A Family Exercise: How Cleaning Can Fight Depression and Change the World

Fight Depression

Every now and again a study pops up to demonstrate a link between exercise and brain development. In fact it is now generally agreed that the hippocampus region of our brains responds particularly well to a workout, which can have memory-boosting applications (in moderate doses).

Now, what does this have to do with depression and, in particular, cleaning?

Well for starters cleaning is a form of exercise. No, we’re not being overzealous, it really is, and it can help get you into shape. But that’s not exactly what we are getting at with this article. Is there a link between exercise and getting rid of depression? Actually, again, yes there is: in fact it is believed one of the best things a person can do is to take a long walk if they are feeling blue. There’s a literal meaning to the saying, “Walk it off”.

But, while this is all great news, it’s not exactly our main focus. What we are interested in is positive family time, responsibility and team effort. All of these things can be combined and achieved with a good, thorough, tactical, cleaning of the house. And, as you’ll soon see, it can be a great way to combat depression, restore meaning, and good family relations at home.

A mental exercise: cleaning from another viewpoint

The first workout is in your brain. Ask yourself, is it really just another chore –are you “just” cleaning the house? Or are you:

  • Making the home cleaner, freer of bacteria and more liveable.
  • About to spend some quality, team-building exercise with the family.
  • About to break a sweat, getting the body into motion and burning calories in the process?

Look at house cleaning this way and it no longer seems like a requirement, but an opportunity.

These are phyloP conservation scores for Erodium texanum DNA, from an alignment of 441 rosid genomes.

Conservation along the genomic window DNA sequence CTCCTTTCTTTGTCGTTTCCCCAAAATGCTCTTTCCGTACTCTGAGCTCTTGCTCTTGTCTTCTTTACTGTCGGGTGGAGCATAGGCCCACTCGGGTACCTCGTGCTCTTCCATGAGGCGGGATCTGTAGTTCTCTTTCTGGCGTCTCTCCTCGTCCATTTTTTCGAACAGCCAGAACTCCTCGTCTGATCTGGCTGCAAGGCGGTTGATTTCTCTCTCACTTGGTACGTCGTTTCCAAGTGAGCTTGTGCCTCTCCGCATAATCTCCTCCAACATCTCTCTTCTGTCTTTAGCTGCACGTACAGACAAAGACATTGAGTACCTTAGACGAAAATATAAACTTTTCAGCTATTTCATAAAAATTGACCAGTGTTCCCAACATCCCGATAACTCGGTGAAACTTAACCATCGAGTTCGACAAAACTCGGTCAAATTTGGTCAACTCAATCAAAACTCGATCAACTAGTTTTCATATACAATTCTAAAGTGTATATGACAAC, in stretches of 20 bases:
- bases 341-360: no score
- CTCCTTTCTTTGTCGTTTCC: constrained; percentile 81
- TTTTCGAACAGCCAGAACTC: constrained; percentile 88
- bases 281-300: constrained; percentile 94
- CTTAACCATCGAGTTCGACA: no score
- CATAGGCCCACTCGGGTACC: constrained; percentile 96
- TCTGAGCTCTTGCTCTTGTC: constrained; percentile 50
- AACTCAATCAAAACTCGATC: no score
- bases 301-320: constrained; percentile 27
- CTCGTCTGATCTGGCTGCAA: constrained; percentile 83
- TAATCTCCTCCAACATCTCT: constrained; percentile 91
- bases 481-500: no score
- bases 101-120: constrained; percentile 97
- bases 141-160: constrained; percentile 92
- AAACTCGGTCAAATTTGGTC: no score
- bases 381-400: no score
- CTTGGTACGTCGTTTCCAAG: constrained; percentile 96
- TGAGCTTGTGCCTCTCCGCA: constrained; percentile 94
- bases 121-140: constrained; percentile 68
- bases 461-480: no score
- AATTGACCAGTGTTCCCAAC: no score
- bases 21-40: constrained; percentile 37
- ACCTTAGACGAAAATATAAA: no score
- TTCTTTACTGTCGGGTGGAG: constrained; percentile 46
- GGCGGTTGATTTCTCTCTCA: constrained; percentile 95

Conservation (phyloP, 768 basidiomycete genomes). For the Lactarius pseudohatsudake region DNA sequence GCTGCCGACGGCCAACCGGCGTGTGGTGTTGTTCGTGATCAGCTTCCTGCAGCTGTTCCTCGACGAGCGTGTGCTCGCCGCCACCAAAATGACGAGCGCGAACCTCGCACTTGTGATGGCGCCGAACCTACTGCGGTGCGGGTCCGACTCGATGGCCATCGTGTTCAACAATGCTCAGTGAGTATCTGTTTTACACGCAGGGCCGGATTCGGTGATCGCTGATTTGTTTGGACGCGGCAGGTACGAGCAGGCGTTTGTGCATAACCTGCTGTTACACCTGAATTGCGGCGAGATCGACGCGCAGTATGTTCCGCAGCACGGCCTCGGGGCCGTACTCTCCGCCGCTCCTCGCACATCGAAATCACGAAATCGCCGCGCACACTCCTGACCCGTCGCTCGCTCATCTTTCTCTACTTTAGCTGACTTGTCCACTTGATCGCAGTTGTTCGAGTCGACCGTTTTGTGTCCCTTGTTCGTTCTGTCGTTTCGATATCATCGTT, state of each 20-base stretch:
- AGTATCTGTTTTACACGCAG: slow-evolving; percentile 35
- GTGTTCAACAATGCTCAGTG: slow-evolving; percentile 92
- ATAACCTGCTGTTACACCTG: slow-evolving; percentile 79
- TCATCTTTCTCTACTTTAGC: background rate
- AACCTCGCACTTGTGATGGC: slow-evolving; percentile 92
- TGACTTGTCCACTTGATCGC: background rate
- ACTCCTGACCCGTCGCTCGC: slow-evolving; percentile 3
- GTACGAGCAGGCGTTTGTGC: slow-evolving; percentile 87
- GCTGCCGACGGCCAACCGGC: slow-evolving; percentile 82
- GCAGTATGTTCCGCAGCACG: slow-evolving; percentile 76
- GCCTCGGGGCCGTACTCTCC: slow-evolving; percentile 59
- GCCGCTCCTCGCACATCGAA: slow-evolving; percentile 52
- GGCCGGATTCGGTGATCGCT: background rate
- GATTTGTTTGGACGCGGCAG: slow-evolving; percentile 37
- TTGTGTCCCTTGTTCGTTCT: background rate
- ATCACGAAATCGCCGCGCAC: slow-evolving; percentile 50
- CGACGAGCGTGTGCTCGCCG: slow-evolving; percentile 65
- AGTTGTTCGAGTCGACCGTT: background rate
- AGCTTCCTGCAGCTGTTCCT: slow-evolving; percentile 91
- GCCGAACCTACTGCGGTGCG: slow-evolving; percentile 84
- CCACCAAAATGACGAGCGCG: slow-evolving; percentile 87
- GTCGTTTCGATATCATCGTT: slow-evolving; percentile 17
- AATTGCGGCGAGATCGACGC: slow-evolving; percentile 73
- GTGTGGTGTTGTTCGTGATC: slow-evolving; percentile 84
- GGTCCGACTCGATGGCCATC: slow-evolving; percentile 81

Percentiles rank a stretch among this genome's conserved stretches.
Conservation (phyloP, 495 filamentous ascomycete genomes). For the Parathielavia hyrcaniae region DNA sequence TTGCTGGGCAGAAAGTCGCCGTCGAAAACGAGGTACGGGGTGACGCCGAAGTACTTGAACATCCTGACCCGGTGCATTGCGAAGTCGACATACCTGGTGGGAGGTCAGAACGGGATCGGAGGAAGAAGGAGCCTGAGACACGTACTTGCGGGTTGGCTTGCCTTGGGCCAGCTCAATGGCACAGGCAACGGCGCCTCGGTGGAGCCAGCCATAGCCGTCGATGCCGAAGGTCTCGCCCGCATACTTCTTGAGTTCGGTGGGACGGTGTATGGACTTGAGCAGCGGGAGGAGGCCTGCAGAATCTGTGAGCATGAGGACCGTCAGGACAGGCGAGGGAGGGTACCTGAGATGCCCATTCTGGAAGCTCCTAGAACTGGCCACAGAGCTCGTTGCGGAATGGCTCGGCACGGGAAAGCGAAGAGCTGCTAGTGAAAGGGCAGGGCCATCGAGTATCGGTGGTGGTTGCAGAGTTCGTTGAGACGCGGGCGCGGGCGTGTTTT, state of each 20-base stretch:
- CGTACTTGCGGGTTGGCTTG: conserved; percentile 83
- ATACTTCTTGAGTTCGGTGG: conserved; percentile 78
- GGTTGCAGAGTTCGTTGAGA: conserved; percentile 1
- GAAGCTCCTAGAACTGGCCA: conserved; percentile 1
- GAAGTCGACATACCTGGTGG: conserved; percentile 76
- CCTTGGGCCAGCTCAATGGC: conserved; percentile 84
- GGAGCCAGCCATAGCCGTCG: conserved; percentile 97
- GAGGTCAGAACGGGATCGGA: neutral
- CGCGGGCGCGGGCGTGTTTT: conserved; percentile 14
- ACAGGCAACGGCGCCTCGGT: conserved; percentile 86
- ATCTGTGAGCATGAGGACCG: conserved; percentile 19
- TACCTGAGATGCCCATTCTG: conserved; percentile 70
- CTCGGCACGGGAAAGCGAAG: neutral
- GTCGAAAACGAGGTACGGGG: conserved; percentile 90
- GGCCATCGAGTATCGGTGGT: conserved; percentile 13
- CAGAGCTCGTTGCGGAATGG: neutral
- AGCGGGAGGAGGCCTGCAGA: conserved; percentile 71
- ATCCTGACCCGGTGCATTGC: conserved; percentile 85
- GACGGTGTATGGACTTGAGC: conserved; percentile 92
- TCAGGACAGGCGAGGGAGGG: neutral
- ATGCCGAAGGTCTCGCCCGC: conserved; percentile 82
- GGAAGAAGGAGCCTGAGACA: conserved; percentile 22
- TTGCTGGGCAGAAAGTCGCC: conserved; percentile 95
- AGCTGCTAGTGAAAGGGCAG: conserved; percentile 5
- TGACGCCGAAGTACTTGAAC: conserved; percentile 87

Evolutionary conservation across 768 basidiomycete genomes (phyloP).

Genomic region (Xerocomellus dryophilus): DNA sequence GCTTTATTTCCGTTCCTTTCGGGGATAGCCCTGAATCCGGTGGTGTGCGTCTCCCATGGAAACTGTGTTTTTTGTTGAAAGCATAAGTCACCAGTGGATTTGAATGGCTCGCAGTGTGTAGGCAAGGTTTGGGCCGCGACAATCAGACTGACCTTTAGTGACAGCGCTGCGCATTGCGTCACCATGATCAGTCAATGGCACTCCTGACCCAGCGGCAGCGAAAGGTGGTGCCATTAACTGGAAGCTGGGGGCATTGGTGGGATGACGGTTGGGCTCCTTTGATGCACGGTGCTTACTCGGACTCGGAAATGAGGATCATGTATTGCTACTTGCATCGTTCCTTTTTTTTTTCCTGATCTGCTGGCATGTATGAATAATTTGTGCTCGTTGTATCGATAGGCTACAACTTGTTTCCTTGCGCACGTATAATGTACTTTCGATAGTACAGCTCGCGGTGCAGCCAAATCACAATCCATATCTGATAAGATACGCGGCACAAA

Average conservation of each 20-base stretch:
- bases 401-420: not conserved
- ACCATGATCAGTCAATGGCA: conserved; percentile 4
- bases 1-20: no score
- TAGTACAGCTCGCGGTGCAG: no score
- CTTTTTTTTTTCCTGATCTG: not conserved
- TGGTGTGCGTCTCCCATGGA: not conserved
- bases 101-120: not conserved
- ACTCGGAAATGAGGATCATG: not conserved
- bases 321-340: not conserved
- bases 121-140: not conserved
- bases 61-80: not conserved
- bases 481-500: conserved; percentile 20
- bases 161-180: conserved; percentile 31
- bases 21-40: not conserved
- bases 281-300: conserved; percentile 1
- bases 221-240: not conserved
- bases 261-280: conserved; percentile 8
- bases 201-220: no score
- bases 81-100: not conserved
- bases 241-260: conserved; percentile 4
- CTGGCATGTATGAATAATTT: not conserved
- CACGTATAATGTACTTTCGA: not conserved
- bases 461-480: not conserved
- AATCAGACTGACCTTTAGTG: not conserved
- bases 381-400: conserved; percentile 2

Getting down to it: responsibility and catharsis

It is often repeated by opinion leaders that the most important thing to do at the beginning of the day is to make the bed. Why? Because making the bed is often the first task that can be accomplished, which can give a confidence boost to go on and make other accomplishments. After all, if you can’t even make your own bed – if you can’t get your house “in order” – what makes you think you can head out into the world and make a difference?

This can be extended to a greater degree to the room and, eventually, the house. When we are cleaning we are effectively “taking responsibility” of our actions, and walking a path to greater confidence development.

‘Catharsis’ is the means of getting rid of bad emotions from the body. When we clean the house, it is cathartic. We are taking control, assuming responsibility, and serving a purpose.

Getting the family involved

Cleaning should be a group exercise. Everyone should take responsibility for the home they live in. It can also forge closer ties. More and more, we are finding much of our lives are taken up by antisocial activities such as web browsing or watching the TV. Tackling the room together invites discussion and teamwork. Just use it as a chance to catch-up, perhaps, after a long days work.

Everyone needs responsibility in their lives. Everyone needs a purpose. It is that purpose that gives our lives meaning. So divide and conquer the chores to be had in the home, and work together to find your purpose. It all starts at home, it all starts with “cleaning a room” first — but it won’t be long before these traits find their place in the outside world, and who knows what good fortune they will bring.

Author Bio:

Eliza Cochrane is a professional cleaner and writer for Pristine Home, a cleaning service based in Dublin, Ireland. In her spare time she reads philosophy book and is constantly seeking to change her outlook of the world for the better.

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